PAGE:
History’s Coin

In my opinion, this would undoubtedly be the most impressive project ever undertaken in the realm of History. Especially because the project does not attempt to create a singular view of history, rather, it just places them alongside each other for you, the student, to evaluate the two views.

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History as a concept as well as a subject has been subject to much maligning. This project and similar such projects (if they come up in the future) will help history reclaim its deserving position, not just in academia, but also for the curious mind.

“In school, we learn that History isn’t like Maths. It isn’t a ‘scoring subject’. A two plus two will yield the same result all over the world, but history is subjective. It’s written by people, after all. People are subjective too; people find it difficult to not pick sides, a fact borne out by those history textbooks of India and Pakistan.

In a way, this conflict led to a book that illuminates the biases and subjectivity inherent in history. The History Project — launched on April 30 — was born at the Seeds of Peace, an annual camp for teenagers from countries in conflict, held at Maine, in the U.S. Feruzan Mehta, then director of Seeds of Peace-India, came up with the idea in 2005. Six years later, The History Project was founded by three young Pakistanis: Qasim Aslam, Ayyaz Ahmad and Zoya Siddiqui. They brought together a team of editors and volunteers from both countries to produce the Project’s first history textbook.”

(Via One story, two sides – The Hindu.)

The project page is here and the “textbook” can be downloaded here. [18MB PDF]. If you are willing to appreciate history without embellishment, opinion or colour, this is a definite read.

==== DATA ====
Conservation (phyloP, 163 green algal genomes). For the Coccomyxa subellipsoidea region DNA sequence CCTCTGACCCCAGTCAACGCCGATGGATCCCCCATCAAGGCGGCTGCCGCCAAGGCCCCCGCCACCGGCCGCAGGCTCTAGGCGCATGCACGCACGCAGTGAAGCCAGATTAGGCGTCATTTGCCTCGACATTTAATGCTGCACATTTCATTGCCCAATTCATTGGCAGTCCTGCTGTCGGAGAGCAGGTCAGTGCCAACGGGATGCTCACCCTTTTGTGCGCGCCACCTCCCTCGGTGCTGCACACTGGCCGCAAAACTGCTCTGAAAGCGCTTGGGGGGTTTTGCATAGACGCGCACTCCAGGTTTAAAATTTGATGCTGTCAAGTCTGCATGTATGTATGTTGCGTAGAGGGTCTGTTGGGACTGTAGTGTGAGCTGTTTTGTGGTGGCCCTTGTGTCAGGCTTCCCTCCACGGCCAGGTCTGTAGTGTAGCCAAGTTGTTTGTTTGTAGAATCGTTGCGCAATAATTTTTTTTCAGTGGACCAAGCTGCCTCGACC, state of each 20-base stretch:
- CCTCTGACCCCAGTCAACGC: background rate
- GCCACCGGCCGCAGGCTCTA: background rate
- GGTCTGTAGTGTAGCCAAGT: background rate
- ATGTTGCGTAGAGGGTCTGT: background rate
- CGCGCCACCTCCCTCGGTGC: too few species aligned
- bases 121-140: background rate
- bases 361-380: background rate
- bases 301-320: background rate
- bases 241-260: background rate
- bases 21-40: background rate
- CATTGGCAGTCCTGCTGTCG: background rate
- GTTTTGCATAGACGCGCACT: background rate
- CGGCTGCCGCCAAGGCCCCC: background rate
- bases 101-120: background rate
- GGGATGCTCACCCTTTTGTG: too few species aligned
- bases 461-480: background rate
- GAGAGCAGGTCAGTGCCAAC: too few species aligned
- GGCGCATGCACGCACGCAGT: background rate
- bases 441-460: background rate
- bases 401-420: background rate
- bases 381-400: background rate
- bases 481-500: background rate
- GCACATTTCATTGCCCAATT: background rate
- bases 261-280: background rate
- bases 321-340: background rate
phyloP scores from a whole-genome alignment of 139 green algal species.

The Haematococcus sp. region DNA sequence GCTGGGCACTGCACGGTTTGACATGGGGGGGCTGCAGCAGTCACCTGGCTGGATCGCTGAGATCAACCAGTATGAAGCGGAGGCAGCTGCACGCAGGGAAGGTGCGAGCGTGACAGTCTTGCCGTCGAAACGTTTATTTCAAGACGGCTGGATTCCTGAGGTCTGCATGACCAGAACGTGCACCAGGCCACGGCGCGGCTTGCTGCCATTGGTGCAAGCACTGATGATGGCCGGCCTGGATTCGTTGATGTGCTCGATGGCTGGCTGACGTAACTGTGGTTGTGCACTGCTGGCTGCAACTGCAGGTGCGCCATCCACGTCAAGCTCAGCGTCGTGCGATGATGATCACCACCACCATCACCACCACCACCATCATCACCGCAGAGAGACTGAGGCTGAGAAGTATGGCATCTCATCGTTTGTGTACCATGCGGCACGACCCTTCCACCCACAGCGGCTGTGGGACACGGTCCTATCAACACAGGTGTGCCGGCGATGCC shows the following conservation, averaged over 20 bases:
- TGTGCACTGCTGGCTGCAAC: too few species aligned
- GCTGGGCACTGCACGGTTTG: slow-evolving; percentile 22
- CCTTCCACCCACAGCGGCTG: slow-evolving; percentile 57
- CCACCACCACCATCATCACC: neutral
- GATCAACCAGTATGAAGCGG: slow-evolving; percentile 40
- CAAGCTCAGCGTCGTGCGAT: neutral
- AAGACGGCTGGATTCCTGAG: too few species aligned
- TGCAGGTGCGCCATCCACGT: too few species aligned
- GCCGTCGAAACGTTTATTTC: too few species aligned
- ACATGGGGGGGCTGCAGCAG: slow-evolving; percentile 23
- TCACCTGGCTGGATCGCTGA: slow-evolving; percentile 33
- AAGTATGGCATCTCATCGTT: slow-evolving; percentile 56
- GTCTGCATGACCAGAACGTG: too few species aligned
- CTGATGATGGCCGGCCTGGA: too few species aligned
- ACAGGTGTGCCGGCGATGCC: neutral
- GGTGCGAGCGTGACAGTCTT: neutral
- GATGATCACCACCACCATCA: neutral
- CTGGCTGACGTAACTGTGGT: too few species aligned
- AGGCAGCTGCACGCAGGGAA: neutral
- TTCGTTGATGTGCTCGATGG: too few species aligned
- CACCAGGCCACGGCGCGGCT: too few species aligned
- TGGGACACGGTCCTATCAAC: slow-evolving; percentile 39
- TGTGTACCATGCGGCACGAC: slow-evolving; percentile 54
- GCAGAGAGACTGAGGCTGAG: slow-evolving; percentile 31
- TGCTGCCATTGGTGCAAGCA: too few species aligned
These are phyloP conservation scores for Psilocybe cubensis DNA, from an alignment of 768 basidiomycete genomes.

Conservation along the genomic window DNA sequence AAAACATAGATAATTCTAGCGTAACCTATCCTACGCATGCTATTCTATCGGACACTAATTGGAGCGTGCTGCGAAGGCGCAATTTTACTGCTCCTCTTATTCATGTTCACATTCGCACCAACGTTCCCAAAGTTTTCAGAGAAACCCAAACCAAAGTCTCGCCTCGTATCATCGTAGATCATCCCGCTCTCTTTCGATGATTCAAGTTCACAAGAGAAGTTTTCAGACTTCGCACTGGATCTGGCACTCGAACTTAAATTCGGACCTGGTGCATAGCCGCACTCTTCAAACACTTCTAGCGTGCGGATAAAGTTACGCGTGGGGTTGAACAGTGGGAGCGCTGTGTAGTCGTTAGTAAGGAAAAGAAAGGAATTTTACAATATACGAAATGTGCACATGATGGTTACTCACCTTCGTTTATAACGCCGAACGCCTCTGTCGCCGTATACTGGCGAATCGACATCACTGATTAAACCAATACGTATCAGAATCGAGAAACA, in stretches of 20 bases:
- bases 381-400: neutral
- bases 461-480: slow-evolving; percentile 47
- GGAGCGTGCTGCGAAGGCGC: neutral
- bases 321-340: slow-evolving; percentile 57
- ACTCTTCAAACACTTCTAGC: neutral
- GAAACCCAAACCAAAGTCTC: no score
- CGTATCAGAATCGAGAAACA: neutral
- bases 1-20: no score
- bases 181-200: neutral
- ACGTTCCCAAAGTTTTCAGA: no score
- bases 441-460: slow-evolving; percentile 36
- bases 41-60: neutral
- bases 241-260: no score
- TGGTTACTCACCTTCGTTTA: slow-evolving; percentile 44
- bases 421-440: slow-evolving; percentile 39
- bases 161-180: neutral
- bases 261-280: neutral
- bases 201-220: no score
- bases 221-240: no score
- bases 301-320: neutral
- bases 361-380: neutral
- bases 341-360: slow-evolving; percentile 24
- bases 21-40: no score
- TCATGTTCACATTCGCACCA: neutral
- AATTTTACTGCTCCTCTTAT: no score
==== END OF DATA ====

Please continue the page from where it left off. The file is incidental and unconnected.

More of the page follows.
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10 must-read books on Indian History | The Better India

Since the list does not talk about the books in any specific order, my recommendation would be #9 and #10. John Keay’s book is the perfect concise history of India, that I have come across. For a broad-based introduction to Indian History, this one is very good.

“In our quest to know what books to read to get a better understanding of India’s history, we turned to you, our readers. A few days ago we asked everyone on our Facebook and Twitter pages to recommend a book on Indian history. Many of you responded with some wonderful suggestions. We also received many e-mails suggesting books we had never heard of. Here then, is the list of 10 books (in no particular order) on Indian history that we have compiled based on your responses.”

(Via 10 must-read books on Indian History | The Better India.)

 

Powada & Lavni

Side by side with Bhakti movement of the traditional narrative poets dedicated to ‘spiritual democracy’, the Shāhīrs or the composers of historical ballads (Powāḍās) and lyrics of love (Lāvņīs) inspired the people with national spirit, as well as romantic love, the natural instinct in human life. […] The Powāḍās or ballads are much older than the Lāvņīs.